> > part owners as principles as well (which is consistant with your second
> > sentance, but not the first sentance/comment).
> >
> > Regards,
> >
> > Scott
> > Adrian, MI
> >
> >
> > On Thu, 10 Jun 2004, Paul Feather wrote:
> >
> > > Ownership.  The ability to make decisions that affect the direction of
> the
> > > company, with ultimate responsibility for the success or failure of the
> > > firm.
> > >
> > >
> > > Paul Feather PE, SE
> > > pfeather(--nospam--at)SE-Solutions.net
> > > www.SE-Solutions.net
> > > ----- Original Message -----
> > > From: "Rand Holtham, P.E." <rand(--nospam--at)sigmaengineers.com>
> > > To: <seaint(--nospam--at)seaint.org>
> > > Sent: Thursday, June 10, 2004 7:41 AM
> > > Subject: what does a Principle make
> > >
> > >
> > > > How do others define "Principal Engineer" ?
> > > >
> > > > Rand
> > > >
> > > >
> > > > ----- Original Message -----
> > > > From: "Scott Maxwell" <smaxwell(--nospam--at)engin.umich.edu>
> > > > To: <seaint(--nospam--at)seaint.org>
> > > > Sent: Tuesday, June 08, 2004 7:55 PM
> > > > Subject: Re: Legal and liability - using my stamp
> > > >
> > > >
> > > > > Mark:
> > > > >
> > > > > Others have offered good things to think about...both those from
> smaller
> > > > > firms (i.e. sole practitioners) and larger firms (see Stan's
> comments).
> > > > >
> > > > > I would say that Stan and Jason offered some good comments from a
> larger
> > > > > firm perspective.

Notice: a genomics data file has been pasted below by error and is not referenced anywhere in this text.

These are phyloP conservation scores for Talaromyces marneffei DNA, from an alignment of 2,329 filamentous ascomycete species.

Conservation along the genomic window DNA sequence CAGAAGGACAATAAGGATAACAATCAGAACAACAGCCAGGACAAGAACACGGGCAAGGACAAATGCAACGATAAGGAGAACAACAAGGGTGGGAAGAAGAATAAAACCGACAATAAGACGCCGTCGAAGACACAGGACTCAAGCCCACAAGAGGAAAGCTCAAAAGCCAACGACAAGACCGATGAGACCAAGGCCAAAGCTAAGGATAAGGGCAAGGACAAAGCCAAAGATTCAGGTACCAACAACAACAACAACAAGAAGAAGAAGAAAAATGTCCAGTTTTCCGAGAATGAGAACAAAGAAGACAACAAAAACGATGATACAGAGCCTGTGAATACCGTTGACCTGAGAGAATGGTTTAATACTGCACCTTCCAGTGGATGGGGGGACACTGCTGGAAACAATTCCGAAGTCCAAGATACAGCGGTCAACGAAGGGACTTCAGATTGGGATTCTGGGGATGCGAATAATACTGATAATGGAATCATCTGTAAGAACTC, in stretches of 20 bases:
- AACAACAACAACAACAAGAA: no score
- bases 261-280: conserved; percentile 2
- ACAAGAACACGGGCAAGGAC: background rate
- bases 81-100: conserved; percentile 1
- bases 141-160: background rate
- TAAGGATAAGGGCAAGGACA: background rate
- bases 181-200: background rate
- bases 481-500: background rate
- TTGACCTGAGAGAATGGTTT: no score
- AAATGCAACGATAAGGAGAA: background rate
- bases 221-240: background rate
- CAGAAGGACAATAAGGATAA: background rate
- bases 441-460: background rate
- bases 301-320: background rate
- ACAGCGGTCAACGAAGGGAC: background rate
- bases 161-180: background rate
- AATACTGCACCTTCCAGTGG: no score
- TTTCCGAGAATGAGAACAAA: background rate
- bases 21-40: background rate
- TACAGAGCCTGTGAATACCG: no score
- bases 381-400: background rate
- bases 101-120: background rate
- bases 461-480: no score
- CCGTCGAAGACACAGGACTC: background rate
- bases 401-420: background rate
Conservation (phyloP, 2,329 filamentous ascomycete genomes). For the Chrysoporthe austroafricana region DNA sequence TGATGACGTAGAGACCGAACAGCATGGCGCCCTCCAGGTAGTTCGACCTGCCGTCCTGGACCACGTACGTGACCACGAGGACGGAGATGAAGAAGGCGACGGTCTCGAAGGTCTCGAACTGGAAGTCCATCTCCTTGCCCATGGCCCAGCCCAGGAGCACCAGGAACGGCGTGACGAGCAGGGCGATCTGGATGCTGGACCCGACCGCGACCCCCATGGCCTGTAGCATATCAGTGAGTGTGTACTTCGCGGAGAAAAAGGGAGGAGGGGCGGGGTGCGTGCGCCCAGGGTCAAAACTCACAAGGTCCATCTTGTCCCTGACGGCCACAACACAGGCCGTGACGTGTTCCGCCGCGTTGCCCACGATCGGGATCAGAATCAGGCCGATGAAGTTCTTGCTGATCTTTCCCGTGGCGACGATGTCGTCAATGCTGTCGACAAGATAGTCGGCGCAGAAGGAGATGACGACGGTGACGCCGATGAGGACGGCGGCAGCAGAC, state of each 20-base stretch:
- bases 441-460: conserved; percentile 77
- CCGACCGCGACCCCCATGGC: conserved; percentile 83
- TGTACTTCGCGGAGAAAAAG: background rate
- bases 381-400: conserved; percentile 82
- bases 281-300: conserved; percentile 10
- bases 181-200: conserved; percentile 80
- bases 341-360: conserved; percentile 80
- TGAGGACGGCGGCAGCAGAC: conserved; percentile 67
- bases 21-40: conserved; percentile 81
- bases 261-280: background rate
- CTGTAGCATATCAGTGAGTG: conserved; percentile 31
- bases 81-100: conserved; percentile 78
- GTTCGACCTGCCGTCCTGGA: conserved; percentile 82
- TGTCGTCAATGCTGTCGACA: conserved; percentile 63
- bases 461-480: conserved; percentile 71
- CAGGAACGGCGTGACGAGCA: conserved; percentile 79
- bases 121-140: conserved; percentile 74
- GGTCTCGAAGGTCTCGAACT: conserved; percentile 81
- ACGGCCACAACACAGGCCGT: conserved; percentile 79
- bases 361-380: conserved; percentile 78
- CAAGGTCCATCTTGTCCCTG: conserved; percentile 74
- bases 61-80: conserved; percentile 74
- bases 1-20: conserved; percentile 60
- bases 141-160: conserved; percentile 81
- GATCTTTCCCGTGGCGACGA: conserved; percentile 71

> > > > >
> > > > > Some other things to keep in mind...
> > > > >
> > > > > 1) E&O insurance does absolutely NOTHING for your license.  As some
> have
> > > > > hinted at, it will only protect your financial "tushie".  There is
> > > NOTHING
> > > > > to protect your license except doing good engineering.  And, if you
> lose
> > > > > your license, then you have problems with ALL states, as they are
> DARN
> > > > > good about transmitting and "trusting" board enforcement actions,
> but
> > > have
> > > > > trouble transmitting and/or "trusting" reference/job/school
> verification
> > > > > for the purposes of getting a license by reciprosity (i.e. you
> fillout
> > > the
> > > > > same forms 50 times if you want to be licensed in every
> state...unless
> > > you
> > > > > do the NCEES records program).
> > > > >
> > > > > 2) I think think that Stan overstated the issue of who seals
> drawings
> > > > > (i.e. responsible charge) just a hair.  While he is basically on